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Christian Grief

Updated: Jun 6, 2022

Last week we celebrated the Feast of All Souls, also known as the Commemoration of All the Faithful Departed. It hit home for me this year for many reasons, but in particular, over the past month we buried one of our beloved church members who was such a good friend of mine, and on the same day that we buried her, we buried my second cousin a few hours later in the very same cemetery. On top of that, I lost a good friend of mine two weeks ago. He was my professor while I studied in Jerusalem, and became a trusted friend and confidant over the years.

Many of us have had to say goodbye to someone in 2020, and even if not personally, the sheer amount of people who have died from COVID-19 is staggering and a sobering reminder of how many families are grieving this year, and in some way we are all carrying that burden.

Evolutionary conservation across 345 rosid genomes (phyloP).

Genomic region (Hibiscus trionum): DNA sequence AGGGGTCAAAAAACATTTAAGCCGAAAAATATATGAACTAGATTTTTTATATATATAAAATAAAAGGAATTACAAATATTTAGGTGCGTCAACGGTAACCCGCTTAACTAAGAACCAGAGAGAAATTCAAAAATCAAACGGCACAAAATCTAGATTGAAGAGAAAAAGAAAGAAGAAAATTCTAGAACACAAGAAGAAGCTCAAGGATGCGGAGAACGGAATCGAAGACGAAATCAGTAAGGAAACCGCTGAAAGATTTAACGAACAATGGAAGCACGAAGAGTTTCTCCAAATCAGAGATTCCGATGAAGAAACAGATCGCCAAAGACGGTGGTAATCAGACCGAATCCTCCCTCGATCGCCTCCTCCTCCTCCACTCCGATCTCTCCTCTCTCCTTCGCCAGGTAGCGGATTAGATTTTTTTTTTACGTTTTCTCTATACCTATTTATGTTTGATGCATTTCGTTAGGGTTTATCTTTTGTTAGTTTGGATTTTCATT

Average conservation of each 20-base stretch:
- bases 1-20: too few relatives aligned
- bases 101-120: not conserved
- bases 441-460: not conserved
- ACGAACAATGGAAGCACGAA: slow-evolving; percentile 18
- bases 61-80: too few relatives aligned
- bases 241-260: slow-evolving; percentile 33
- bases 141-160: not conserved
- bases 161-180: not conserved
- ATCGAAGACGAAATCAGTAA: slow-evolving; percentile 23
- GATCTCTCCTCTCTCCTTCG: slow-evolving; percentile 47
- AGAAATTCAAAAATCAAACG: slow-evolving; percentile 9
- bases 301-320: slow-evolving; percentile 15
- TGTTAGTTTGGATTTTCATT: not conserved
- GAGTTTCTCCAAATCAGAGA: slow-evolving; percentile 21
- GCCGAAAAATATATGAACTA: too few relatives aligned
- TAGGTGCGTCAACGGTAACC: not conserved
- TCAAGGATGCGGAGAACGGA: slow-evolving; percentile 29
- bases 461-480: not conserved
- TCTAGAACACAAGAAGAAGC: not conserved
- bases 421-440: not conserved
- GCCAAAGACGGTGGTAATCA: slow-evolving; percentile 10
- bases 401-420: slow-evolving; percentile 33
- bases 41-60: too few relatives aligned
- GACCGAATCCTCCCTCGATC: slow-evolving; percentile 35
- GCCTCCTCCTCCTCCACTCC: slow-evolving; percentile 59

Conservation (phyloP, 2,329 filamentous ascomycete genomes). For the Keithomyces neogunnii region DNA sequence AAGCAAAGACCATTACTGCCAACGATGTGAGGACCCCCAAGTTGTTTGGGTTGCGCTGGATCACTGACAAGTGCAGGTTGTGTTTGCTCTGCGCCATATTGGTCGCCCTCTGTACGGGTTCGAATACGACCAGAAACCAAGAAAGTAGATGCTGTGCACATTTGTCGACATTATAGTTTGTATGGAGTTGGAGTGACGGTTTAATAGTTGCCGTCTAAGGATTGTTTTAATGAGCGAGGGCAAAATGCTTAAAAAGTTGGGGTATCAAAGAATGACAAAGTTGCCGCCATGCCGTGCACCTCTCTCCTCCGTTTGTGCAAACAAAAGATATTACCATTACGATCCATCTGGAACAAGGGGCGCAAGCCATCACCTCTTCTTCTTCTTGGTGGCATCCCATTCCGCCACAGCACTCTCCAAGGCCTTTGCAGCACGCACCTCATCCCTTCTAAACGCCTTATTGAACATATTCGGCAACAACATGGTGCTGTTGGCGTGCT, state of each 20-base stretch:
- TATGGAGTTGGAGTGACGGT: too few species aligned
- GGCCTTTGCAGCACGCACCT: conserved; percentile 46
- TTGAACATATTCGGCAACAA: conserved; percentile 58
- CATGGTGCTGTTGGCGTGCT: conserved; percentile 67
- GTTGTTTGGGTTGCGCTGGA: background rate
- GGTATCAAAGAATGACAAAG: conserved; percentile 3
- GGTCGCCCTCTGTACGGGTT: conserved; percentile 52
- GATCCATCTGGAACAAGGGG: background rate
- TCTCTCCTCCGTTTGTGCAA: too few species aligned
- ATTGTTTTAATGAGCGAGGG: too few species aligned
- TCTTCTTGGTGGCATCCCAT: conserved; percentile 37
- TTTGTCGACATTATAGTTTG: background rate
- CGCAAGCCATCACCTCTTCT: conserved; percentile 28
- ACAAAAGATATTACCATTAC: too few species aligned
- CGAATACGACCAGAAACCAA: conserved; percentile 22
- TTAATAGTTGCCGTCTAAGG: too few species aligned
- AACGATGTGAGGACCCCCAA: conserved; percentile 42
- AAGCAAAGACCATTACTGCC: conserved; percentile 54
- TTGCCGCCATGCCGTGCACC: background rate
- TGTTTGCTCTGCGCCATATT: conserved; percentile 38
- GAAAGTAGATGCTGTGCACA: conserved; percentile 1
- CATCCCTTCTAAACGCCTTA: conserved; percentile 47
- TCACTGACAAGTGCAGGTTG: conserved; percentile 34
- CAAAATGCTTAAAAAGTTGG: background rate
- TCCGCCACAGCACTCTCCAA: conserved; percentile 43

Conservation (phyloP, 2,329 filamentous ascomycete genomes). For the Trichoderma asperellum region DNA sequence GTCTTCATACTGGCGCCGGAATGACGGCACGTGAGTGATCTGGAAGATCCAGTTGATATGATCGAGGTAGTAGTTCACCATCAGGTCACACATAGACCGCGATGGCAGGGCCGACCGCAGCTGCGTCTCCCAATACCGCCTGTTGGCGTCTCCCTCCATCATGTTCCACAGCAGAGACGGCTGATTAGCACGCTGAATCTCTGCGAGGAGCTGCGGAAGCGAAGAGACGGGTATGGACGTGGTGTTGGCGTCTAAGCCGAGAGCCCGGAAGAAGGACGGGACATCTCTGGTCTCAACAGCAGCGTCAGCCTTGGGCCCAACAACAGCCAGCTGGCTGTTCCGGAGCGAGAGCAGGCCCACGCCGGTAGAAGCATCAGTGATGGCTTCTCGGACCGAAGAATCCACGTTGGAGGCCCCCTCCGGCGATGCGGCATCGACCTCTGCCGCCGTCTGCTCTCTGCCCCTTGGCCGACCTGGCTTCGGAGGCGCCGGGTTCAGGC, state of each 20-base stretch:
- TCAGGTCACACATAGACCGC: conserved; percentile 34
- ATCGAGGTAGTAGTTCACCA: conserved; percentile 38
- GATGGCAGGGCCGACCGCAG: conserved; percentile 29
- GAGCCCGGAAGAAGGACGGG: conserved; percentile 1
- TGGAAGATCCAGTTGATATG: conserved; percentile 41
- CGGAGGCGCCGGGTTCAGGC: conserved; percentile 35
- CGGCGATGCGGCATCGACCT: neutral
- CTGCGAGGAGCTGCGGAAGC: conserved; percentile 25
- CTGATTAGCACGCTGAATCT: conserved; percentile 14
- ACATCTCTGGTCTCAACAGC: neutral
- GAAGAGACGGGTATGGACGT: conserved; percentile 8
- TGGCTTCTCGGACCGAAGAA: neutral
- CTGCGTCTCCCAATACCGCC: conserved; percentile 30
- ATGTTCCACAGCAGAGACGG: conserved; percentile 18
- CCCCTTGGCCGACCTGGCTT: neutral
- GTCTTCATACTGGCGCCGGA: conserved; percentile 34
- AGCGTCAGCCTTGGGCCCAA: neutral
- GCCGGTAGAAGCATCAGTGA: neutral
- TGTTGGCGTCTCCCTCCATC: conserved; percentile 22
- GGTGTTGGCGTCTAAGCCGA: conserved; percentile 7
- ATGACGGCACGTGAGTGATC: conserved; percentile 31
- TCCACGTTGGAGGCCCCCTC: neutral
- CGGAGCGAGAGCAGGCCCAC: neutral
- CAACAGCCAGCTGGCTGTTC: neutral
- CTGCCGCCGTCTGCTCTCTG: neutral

And so, this reflection is for all of us who have felt the sting of loss this year or any year at that. I personally give thanks for the life of Judy Stewart, Tony Dorris, and Vernon Alexander. This is for the three of you. You will be missed.

Christian Grief

This evening I would like to talk for a few minutes on the idea of Christian grief and mourning.

It can almost seem like two contradictory terms at times: Christian and mourning. Why would Christians mourn when they know that life continues after this one? Why would we be sad when we know we will see our loved ones again, and especially since they are in a better place?

There may have been times in your life where you have wrestled with feeling guilty or ashamed about your grief and sadness—maybe you’ve felt like you’re not a good Christian because you are mourning the death of a friend or family member.

And that guilt may not come the week or so after their death, but in the months and years that follow. People will allow us some time to grieve, a few weeks, maybe a month or two, but then we’re expected to get over it and move on. We stop asking how people are doing, afraid to even bring up the deceased one’s name in casual conversation.